Crowley discusses the how that 20th century temperature spikes have been a cause for the change in global climate. Observations show that the likely cause for the temperature increase has come from anthropogenic changes. Northern Hemisphere temperatures have been gathered over the last three years and analyzed by the researchers. Over the time period from 1005-1850 the data was used and it was seen that there was a warm period from 1000-1300 then a transition period from 1300-1580. Figure 1 in the paper depicts the hockey stick temperature reconstruction. The time period used in this figure ranges from 1000-1993 based on reconstructions from the Mann et al. The CL2 is the newer splice and gives a better fit than the original. The instrumental record was substituted for the proxy record because there were too few data in the CL time series and the original CL reconstruction indicated there could be variance in the 1885-1925 interval.
Figure 4 shows a two model fit for the temperature reconstruction. The CL data was spliced into the 11-point smoothed Jones et al, the Northern Hemisphere instrumental record and the smoothed Mann et al reconstruction. Jones et al instrumental record was also included for reference. The highest correlation was seen in the CL time series which was more Medieval warmth than the Mann et al. reconstruction. Figure 4A also shows the CL reconstruction with the anomalous warm interval from 1885-1925. There was also variance around 69% from 1005-1993. There were two independent lines that showed evidence of unusual nature of 20th century temperatures. The first one was that warming over the past century was unprecedented in the past 1000 years and the second one is that the same climate model can be used to explain the variability in the Northern Hemisphere temperature in the 1000-1850 interval. It shows that that there was only 25% of the 20th century temperature increase can be attributed to natural variability.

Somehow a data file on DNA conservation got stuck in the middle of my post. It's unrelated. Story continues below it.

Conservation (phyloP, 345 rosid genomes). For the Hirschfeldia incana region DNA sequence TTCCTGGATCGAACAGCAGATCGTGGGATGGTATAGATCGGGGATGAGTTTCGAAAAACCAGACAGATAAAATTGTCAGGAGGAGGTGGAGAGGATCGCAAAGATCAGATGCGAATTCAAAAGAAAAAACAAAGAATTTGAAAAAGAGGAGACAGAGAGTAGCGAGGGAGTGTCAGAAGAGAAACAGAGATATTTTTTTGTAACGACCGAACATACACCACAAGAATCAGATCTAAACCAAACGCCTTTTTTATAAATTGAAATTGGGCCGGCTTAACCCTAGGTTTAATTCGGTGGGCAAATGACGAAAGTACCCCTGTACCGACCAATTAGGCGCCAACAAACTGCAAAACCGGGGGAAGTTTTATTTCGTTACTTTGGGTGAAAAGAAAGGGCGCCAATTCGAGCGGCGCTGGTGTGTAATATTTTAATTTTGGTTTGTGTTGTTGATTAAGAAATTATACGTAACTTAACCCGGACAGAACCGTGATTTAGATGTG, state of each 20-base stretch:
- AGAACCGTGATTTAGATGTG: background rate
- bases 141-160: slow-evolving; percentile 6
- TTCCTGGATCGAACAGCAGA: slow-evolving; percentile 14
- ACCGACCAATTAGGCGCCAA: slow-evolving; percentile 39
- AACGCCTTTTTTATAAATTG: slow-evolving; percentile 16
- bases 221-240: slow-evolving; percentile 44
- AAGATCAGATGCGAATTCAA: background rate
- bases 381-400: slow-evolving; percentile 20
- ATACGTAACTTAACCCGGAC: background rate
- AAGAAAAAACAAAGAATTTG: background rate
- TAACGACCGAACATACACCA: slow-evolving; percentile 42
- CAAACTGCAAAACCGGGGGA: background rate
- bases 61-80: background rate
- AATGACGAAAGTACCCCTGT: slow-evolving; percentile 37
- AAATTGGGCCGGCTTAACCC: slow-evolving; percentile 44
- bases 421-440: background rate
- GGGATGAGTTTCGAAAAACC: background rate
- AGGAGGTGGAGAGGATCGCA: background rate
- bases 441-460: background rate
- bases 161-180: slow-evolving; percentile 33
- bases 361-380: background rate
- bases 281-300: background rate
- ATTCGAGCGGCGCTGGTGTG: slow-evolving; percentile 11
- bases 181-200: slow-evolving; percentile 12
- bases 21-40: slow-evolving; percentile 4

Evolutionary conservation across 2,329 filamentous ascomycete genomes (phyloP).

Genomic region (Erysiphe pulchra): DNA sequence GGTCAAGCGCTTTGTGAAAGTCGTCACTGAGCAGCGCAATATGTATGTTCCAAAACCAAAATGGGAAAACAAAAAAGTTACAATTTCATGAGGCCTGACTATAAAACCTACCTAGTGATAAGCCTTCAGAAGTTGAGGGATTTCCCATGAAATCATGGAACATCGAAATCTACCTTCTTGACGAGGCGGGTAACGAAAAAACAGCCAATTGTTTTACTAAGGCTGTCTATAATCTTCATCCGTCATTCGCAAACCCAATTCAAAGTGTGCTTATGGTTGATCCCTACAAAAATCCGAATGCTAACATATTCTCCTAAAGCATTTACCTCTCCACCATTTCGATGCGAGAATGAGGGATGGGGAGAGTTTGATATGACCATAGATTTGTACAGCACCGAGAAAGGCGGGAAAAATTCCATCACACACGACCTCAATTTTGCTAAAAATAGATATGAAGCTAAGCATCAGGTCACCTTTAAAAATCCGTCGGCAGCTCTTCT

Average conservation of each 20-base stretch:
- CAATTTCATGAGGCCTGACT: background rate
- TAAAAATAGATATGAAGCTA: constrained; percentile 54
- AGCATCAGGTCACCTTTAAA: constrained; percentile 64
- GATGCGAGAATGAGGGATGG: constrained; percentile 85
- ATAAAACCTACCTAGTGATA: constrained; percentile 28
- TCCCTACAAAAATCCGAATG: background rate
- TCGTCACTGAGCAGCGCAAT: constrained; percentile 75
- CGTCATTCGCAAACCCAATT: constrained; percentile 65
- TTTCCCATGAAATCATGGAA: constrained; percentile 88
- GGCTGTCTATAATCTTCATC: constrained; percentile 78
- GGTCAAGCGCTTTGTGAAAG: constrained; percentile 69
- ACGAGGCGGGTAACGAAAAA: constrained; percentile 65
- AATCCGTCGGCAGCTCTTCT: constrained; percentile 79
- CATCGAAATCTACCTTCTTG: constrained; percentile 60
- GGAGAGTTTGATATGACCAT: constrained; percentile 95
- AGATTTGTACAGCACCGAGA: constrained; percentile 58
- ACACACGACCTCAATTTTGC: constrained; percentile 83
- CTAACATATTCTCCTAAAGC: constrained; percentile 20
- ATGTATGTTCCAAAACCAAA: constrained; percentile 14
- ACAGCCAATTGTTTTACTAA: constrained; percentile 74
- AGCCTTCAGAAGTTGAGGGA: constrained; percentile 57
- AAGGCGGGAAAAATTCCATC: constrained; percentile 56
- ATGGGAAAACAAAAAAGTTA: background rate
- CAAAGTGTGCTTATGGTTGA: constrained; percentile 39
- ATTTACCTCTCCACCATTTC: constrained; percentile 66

The TAR Summary for Policymakers paper addresses similar issues with climate change. The differences between the TAR summary and the Crowley paper are that the TAR summar takes a more socio-economic approach to the climate change issues rather than the experimental approach that the Crowley paper uses. The TAR summary does a good job in explaining the answer to each question while breaking it down into easier bits while the Crowley paper just uses the reconstruction of temperature to explain the variability in climate change for the last 1000 years. The TAR summary also looks to the future outlook of what can happen in the 21st century due to temperature change and sea level change. The benefits of the Crowley paper would be a more technical approach to the situation which only states facts that came from an experiment and data that was collected and analyzed. This is helpful in that we can build on this research using their same methods. The benefits of the TAR summary would be that it can be looked at as a more of an easier way for the general public to see questions on climate change broken down and explained at an easier level. The TAR summary helps in explaining how anthropogenic factors have made an impact as well as using tables and graphs to depict trends of temperature rise since 1960. The question and answer format always plays well for people who are uninformed with what is going on so the TAR summary would be able to help those people understand the severity of changing temperatures and climate change.
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